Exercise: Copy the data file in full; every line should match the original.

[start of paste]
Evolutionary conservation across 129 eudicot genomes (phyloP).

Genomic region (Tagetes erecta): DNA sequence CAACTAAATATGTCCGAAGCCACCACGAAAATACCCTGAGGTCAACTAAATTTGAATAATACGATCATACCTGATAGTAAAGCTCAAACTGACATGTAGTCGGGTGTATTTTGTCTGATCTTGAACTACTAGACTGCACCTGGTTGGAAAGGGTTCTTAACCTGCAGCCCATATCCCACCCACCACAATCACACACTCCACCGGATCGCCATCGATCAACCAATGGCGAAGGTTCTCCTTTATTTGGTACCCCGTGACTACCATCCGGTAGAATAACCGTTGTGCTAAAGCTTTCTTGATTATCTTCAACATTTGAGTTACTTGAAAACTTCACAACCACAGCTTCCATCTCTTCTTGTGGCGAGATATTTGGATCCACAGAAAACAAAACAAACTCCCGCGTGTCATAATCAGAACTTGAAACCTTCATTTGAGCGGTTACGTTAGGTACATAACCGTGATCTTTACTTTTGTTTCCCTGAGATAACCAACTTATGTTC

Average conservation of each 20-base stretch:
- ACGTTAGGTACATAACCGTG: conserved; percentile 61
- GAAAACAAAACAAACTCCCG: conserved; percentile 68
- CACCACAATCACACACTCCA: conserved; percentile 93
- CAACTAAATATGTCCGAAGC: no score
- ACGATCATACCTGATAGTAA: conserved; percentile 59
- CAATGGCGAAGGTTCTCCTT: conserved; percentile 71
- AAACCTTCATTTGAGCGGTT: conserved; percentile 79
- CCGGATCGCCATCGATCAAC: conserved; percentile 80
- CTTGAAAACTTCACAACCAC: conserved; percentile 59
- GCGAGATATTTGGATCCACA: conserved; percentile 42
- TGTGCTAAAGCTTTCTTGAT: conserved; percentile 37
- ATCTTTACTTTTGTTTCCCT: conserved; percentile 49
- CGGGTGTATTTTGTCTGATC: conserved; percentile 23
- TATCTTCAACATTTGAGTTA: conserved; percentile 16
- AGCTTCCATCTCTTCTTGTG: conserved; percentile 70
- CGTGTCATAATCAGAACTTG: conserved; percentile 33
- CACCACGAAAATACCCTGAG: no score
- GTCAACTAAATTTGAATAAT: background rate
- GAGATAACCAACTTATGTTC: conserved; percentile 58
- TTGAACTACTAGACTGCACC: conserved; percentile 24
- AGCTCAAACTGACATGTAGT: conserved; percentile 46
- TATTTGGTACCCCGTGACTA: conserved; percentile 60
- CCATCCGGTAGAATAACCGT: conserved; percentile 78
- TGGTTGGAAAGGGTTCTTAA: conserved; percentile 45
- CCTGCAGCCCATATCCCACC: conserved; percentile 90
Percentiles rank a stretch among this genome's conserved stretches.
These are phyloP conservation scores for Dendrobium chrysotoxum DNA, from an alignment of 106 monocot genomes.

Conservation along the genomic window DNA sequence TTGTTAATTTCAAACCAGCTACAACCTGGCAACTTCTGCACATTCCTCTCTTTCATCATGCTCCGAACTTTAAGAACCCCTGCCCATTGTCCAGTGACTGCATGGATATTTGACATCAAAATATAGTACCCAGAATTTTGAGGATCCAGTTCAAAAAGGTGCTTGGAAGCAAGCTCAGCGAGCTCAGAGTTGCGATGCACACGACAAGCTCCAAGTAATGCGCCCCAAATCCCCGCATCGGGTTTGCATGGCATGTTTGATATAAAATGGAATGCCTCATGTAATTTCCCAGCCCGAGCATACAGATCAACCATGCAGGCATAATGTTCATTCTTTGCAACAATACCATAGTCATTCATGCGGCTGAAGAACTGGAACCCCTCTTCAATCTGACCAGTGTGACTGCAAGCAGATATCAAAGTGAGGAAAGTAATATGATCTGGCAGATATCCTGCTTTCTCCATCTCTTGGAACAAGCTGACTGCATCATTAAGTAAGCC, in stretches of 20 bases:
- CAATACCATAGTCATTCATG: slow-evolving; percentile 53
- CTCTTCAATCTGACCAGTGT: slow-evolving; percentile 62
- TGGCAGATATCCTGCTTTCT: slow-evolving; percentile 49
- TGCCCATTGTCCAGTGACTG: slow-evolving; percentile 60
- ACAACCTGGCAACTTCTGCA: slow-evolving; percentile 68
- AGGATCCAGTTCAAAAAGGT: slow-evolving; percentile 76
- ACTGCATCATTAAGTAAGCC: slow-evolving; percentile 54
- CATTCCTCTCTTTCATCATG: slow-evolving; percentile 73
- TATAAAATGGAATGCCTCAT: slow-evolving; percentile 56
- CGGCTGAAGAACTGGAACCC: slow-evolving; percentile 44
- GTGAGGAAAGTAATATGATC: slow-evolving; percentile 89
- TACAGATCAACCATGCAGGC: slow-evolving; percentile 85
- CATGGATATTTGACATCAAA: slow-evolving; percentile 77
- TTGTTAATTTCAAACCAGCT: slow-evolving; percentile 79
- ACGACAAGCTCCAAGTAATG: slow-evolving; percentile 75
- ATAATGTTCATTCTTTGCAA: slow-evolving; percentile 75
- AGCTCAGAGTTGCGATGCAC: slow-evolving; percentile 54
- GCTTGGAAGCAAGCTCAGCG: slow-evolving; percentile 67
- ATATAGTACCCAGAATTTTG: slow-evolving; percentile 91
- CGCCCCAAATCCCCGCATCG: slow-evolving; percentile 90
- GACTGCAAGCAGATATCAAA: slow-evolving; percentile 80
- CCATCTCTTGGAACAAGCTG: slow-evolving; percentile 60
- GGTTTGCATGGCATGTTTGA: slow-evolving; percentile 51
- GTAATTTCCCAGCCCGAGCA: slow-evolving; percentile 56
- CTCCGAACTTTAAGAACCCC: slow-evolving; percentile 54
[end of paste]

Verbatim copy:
Evolutionary conservation across 129 eudicot genomes (phyloP).

Genomic region (Tagetes erecta): DNA sequence CAACTAAATATGTCCGAAGCCACCACGAAAATACCCTGAGGTCAACTAAATTTGAATAATACGATCATACCTGATAGTAAAGCTCAAACTGACATGTAGTCGGGTGTATTTTGTCTGATCTTGAACTACTAGACTGCACCTGGTTGGAAAGGGTTCTTAACCTGCAGCCCATATCCCACCCACCACAATCACACACTCCACCGGATCGCCATCGATCAACCAATGGCGAAGGTTCTCCTTTATTTGGTACCCCGTGACTACCATCCGGTAGAATAACCGTTGTGCTAAAGCTTTCTTGATTATCTTCAACATTTGAGTTACTTGAAAACTTCACAACCACAGCTTCCATCTCTTCTTGTGGCGAGATATTTGGATCCACAGAAAACAAAACAAACTCCCGCGTGTCATAATCAGAACTTGAAACCTTCATTTGAGCGGTTACGTTAGGTACATAACCGTGATCTTTACTTTTGTTTCCCTGAGATAACCAACTTATGTTC

Average conservation of each 20-base stretch:
- ACGTTAGGTACATAACCGTG: conserved; percentile 61
- GAAAACAAAACAAACTCCCG: conserved; percentile 68
- CACCACAATCACACACTCCA: conserved; percentile 93
- CAACTAAATATGTCCGAAGC: no score
- ACGATCATACCTGATAGTAA: conserved; percentile 59
- CAATGGCGAAGGTTCTCCTT: conserved; percentile 71
- AAACCTTCATTTGAGCGGTT: conserved; percentile 79
- CCGGATCGCCATCGATCAAC: conserved; percentile 80
- CTTGAAAACTTCACAACCAC: conserved; percentile 59
- GCGAGATATTTGGATCCACA: conserved; percentile 42
- TGTGCTAAAGCTTTCTTGAT: conserved; percentile 37
- ATCTTTACTTTTGTTTCCCT: conserved; percentile 49
- CGGGTGTATTTTGTCTGATC: conserved; percentile 23
- TATCTTCAACATTTGAGTTA: conserved; percentile 16
- AGCTTCCATCTCTTCTTGTG: conserved; percentile 70
- CGTGTCATAATCAGAACTTG: conserved; percentile 33
- CACCACGAAAATACCCTGAG: no score
- GTCAACTAAATTTGAATAAT: background rate
- GAGATAACCAACTTATGTTC: conserved; percentile 58
- TTGAACTACTAGACTGCACC: conserved; percentile 24
- AGCTCAAACTGACATGTAGT: conserved; percentile 46
- TATTTGGTACCCCGTGACTA: conserved; percentile 60
- CCATCCGGTAGAATAACCGT: conserved; percentile 78
- TGGTTGGAAAGGGTTCTTAA: conserved; percentile 45
- CCTGCAGCCCATATCCCACC: conserved; percentile 90
Percentiles rank a stretch among this genome's conserved stretches.
These are phyloP conservation scores for Dendrobium chrysotoxum DNA, from an alignment of 106 monocot genomes.

Conservation along the genomic window DNA sequence TTGTTAATTTCAAACCAGCTACAACCTGGCAACTTCTGCACATTCCTCTCTTTCATCATGCTCCGAACTTTAAGAACCCCTGCCCATTGTCCAGTGACTGCATGGATATTTGACATCAAAATATAGTACCCAGAATTTTGAGGATCCAGTTCAAAAAGGTGCTTGGAAGCAAGCTCAGCGAGCTCAGAGTTGCGATGCACACGACAAGCTCCAAGTAATGCGCCCCAAATCCCCGCATCGGGTTTGCATGGCATGTTTGATATAAAATGGAATGCCTCATGTAATTTCCCAGCCCGAGCATACAGATCAACCATGCAGGCATAATGTTCATTCTTTGCAACAATACCATAGTCATTCATGCGGCTGAAGAACTGGAACCCCTCTTCAATCTGACCAGTGTGACTGCAAGCAGATATCAAAGTGAGGAAAGTAATATGATCTGGCAGATATCCTGCTTTCTCCATCTCTTGGAACAAGCTGACTGCATCATTAAGTAAGCC, in stretches of 20 bases:
- CAATACCATAGTCATTCATG: slow-evolving; percentile 53
- CTCTTCAATCTGACCAGTGT: slow-evolving; percentile 62
- TGGCAGATATCCTGCTTTCT: slow-evolving; percentile 49
- TGCCCATTGTCCAGTGACTG: slow-evolving; percentile 60
- ACAACCTGGCAACTTCTGCA: slow-evolving; percentile 68
- AGGATCCAGTTCAAAAAGGT: slow-evolving; percentile 76
- ACTGCATCATTAAGTAAGCC: slow-evolving; percentile 54
- CATTCCTCTCTTTCATCATG: slow-evolving; percentile 73
- TATAAAATGGAATGCCTCAT: slow-evolving; percentile 56
- CGGCTGAAGAACTGGAACCC: slow-evolving; percentile 44
- GTGAGGAAAGTAATATGATC: slow-evolving; percentile 89
- TACAGATCAACCATGCAGGC: slow-evolving; percentile 85
- CATGGATATTTGACATCAAA: slow-evolving; percentile 77
- TTGTTAATTTCAAACCAGCT: slow-evolving; percentile 79
- ACGACAAGCTCCAAGTAATG: slow-evolving; percentile 75
- ATAATGTTCATTCTTTGCAA: slow-evolving; percentile 75
- AGCTCAGAGTTGCGATGCAC: slow-evolving; percentile 54
- GCTTGGAAGCAAGCTCAGCG: slow-evolving; percentile 67
- ATATAGTACCCAGAATTTTG: slow-evolving; percentile 91
- CGCCCCAAATCCCCGCATCG: slow-evolving; percentile 90
- GACTGCAAGCAGATATCAAA: slow-evolving; percentile 80
- CCATCTCTTGGAACAAGCTG: slow-evolving; percentile 60
- GGTTTGCATGGCATGTTTGA: slow-evolving; percentile 51
- GTAATTTCCCAGCCCGAGCA: slow-evolving; percentile 56
- CTCCGAACTTTAAGAACCCC: slow-evolving; percentile 54